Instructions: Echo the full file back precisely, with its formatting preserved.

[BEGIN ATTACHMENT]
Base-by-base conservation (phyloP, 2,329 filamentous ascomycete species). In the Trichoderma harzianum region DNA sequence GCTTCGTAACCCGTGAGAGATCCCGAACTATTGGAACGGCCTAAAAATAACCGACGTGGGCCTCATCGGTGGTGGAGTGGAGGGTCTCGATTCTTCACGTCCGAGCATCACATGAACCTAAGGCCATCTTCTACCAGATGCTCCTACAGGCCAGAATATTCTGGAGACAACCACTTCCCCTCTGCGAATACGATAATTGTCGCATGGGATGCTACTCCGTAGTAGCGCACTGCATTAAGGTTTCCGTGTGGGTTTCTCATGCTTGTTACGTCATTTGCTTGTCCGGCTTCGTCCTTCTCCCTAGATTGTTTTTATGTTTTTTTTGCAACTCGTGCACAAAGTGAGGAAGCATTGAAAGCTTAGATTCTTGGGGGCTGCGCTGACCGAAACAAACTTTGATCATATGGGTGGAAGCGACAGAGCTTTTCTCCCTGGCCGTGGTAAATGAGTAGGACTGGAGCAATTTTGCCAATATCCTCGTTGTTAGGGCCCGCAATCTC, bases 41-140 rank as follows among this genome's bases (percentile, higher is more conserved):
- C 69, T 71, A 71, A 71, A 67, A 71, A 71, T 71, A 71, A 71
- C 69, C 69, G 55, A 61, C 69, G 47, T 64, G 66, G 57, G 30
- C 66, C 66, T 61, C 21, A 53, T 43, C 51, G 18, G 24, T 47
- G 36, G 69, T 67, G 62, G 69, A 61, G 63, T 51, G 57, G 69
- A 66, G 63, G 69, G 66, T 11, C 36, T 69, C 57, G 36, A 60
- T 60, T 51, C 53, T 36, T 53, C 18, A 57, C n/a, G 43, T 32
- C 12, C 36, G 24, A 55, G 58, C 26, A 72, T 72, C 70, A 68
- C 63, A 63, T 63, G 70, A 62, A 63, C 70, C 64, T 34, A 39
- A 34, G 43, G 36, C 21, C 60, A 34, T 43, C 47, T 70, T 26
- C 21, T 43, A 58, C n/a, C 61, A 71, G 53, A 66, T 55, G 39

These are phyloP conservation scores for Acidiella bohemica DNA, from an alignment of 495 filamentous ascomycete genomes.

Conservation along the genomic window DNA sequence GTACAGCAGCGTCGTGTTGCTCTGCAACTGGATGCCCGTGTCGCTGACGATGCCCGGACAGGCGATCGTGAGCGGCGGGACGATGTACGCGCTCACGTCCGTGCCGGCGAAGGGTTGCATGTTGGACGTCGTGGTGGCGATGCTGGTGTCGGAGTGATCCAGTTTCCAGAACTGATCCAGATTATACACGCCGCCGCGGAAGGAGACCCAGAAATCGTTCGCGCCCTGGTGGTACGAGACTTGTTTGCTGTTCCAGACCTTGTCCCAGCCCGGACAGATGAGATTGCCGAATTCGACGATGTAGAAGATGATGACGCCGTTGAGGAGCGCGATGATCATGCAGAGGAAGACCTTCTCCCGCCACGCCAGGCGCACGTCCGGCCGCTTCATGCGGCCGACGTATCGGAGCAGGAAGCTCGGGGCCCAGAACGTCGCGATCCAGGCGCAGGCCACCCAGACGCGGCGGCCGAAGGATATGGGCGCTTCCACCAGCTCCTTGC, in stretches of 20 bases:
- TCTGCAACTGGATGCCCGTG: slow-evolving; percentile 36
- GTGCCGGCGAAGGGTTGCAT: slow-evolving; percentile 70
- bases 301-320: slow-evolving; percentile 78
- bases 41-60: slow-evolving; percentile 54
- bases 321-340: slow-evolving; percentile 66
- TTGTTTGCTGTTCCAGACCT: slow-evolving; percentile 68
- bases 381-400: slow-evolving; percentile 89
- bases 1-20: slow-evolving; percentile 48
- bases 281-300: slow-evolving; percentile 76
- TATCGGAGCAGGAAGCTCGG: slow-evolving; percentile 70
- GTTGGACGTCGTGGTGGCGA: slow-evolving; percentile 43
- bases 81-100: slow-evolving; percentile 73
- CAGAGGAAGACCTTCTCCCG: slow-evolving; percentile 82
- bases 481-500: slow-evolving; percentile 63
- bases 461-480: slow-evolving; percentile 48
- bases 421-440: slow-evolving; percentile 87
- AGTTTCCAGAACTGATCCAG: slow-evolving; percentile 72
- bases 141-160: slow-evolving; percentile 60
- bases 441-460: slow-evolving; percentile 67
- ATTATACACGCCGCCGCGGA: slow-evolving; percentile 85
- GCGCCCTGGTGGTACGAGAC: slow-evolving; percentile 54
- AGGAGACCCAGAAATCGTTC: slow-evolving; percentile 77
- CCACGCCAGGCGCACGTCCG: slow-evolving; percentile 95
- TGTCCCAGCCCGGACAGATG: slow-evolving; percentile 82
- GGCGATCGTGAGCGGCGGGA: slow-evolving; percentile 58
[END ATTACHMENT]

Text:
Base-by-base conservation (phyloP, 2,329 filamentous ascomycete species). In the Trichoderma harzianum region DNA sequence GCTTCGTAACCCGTGAGAGATCCCGAACTATTGGAACGGCCTAAAAATAACCGACGTGGGCCTCATCGGTGGTGGAGTGGAGGGTCTCGATTCTTCACGTCCGAGCATCACATGAACCTAAGGCCATCTTCTACCAGATGCTCCTACAGGCCAGAATATTCTGGAGACAACCACTTCCCCTCTGCGAATACGATAATTGTCGCATGGGATGCTACTCCGTAGTAGCGCACTGCATTAAGGTTTCCGTGTGGGTTTCTCATGCTTGTTACGTCATTTGCTTGTCCGGCTTCGTCCTTCTCCCTAGATTGTTTTTATGTTTTTTTTGCAACTCGTGCACAAAGTGAGGAAGCATTGAAAGCTTAGATTCTTGGGGGCTGCGCTGACCGAAACAAACTTTGATCATATGGGTGGAAGCGACAGAGCTTTTCTCCCTGGCCGTGGTAAATGAGTAGGACTGGAGCAATTTTGCCAATATCCTCGTTGTTAGGGCCCGCAATCTC, bases 41-140 rank as follows among this genome's bases (percentile, higher is more conserved):
- C 69, T 71, A 71, A 71, A 67, A 71, A 71, T 71, A 71, A 71
- C 69, C 69, G 55, A 61, C 69, G 47, T 64, G 66, G 57, G 30
- C 66, C 66, T 61, C 21, A 53, T 43, C 51, G 18, G 24, T 47
- G 36, G 69, T 67, G 62, G 69, A 61, G 63, T 51, G 57, G 69
- A 66, G 63, G 69, G 66, T 11, C 36, T 69, C 57, G 36, A 60
- T 60, T 51, C 53, T 36, T 53, C 18, A 57, C n/a, G 43, T 32
- C 12, C 36, G 24, A 55, G 58, C 26, A 72, T 72, C 70, A 68
- C 63, A 63, T 63, G 70, A 62, A 63, C 70, C 64, T 34, A 39
- A 34, G 43, G 36, C 21, C 60, A 34, T 43, C 47, T 70, T 26
- C 21, T 43, A 58, C n/a, C 61, A 71, G 53, A 66, T 55, G 39

These are phyloP conservation scores for Acidiella bohemica DNA, from an alignment of 495 filamentous ascomycete genomes.

Conservation along the genomic window DNA sequence GTACAGCAGCGTCGTGTTGCTCTGCAACTGGATGCCCGTGTCGCTGACGATGCCCGGACAGGCGATCGTGAGCGGCGGGACGATGTACGCGCTCACGTCCGTGCCGGCGAAGGGTTGCATGTTGGACGTCGTGGTGGCGATGCTGGTGTCGGAGTGATCCAGTTTCCAGAACTGATCCAGATTATACACGCCGCCGCGGAAGGAGACCCAGAAATCGTTCGCGCCCTGGTGGTACGAGACTTGTTTGCTGTTCCAGACCTTGTCCCAGCCCGGACAGATGAGATTGCCGAATTCGACGATGTAGAAGATGATGACGCCGTTGAGGAGCGCGATGATCATGCAGAGGAAGACCTTCTCCCGCCACGCCAGGCGCACGTCCGGCCGCTTCATGCGGCCGACGTATCGGAGCAGGAAGCTCGGGGCCCAGAACGTCGCGATCCAGGCGCAGGCCACCCAGACGCGGCGGCCGAAGGATATGGGCGCTTCCACCAGCTCCTTGC, in stretches of 20 bases:
- TCTGCAACTGGATGCCCGTG: slow-evolving; percentile 36
- GTGCCGGCGAAGGGTTGCAT: slow-evolving; percentile 70
- bases 301-320: slow-evolving; percentile 78
- bases 41-60: slow-evolving; percentile 54
- bases 321-340: slow-evolving; percentile 66
- TTGTTTGCTGTTCCAGACCT: slow-evolving; percentile 68
- bases 381-400: slow-evolving; percentile 89
- bases 1-20: slow-evolving; percentile 48
- bases 281-300: slow-evolving; percentile 76
- TATCGGAGCAGGAAGCTCGG: slow-evolving; percentile 70
- GTTGGACGTCGTGGTGGCGA: slow-evolving; percentile 43
- bases 81-100: slow-evolving; percentile 73
- CAGAGGAAGACCTTCTCCCG: slow-evolving; percentile 82
- bases 481-500: slow-evolving; percentile 63
- bases 461-480: slow-evolving; percentile 48
- bases 421-440: slow-evolving; percentile 87
- AGTTTCCAGAACTGATCCAG: slow-evolving; percentile 72
- bases 141-160: slow-evolving; percentile 60
- bases 441-460: slow-evolving; percentile 67
- ATTATACACGCCGCCGCGGA: slow-evolving; percentile 85
- GCGCCCTGGTGGTACGAGAC: slow-evolving; percentile 54
- AGGAGACCCAGAAATCGTTC: slow-evolving; percentile 77
- CCACGCCAGGCGCACGTCCG: slow-evolving; percentile 95
- TGTCCCAGCCCGGACAGATG: slow-evolving; percentile 82
- GGCGATCGTGAGCGGCGGGA: slow-evolving; percentile 58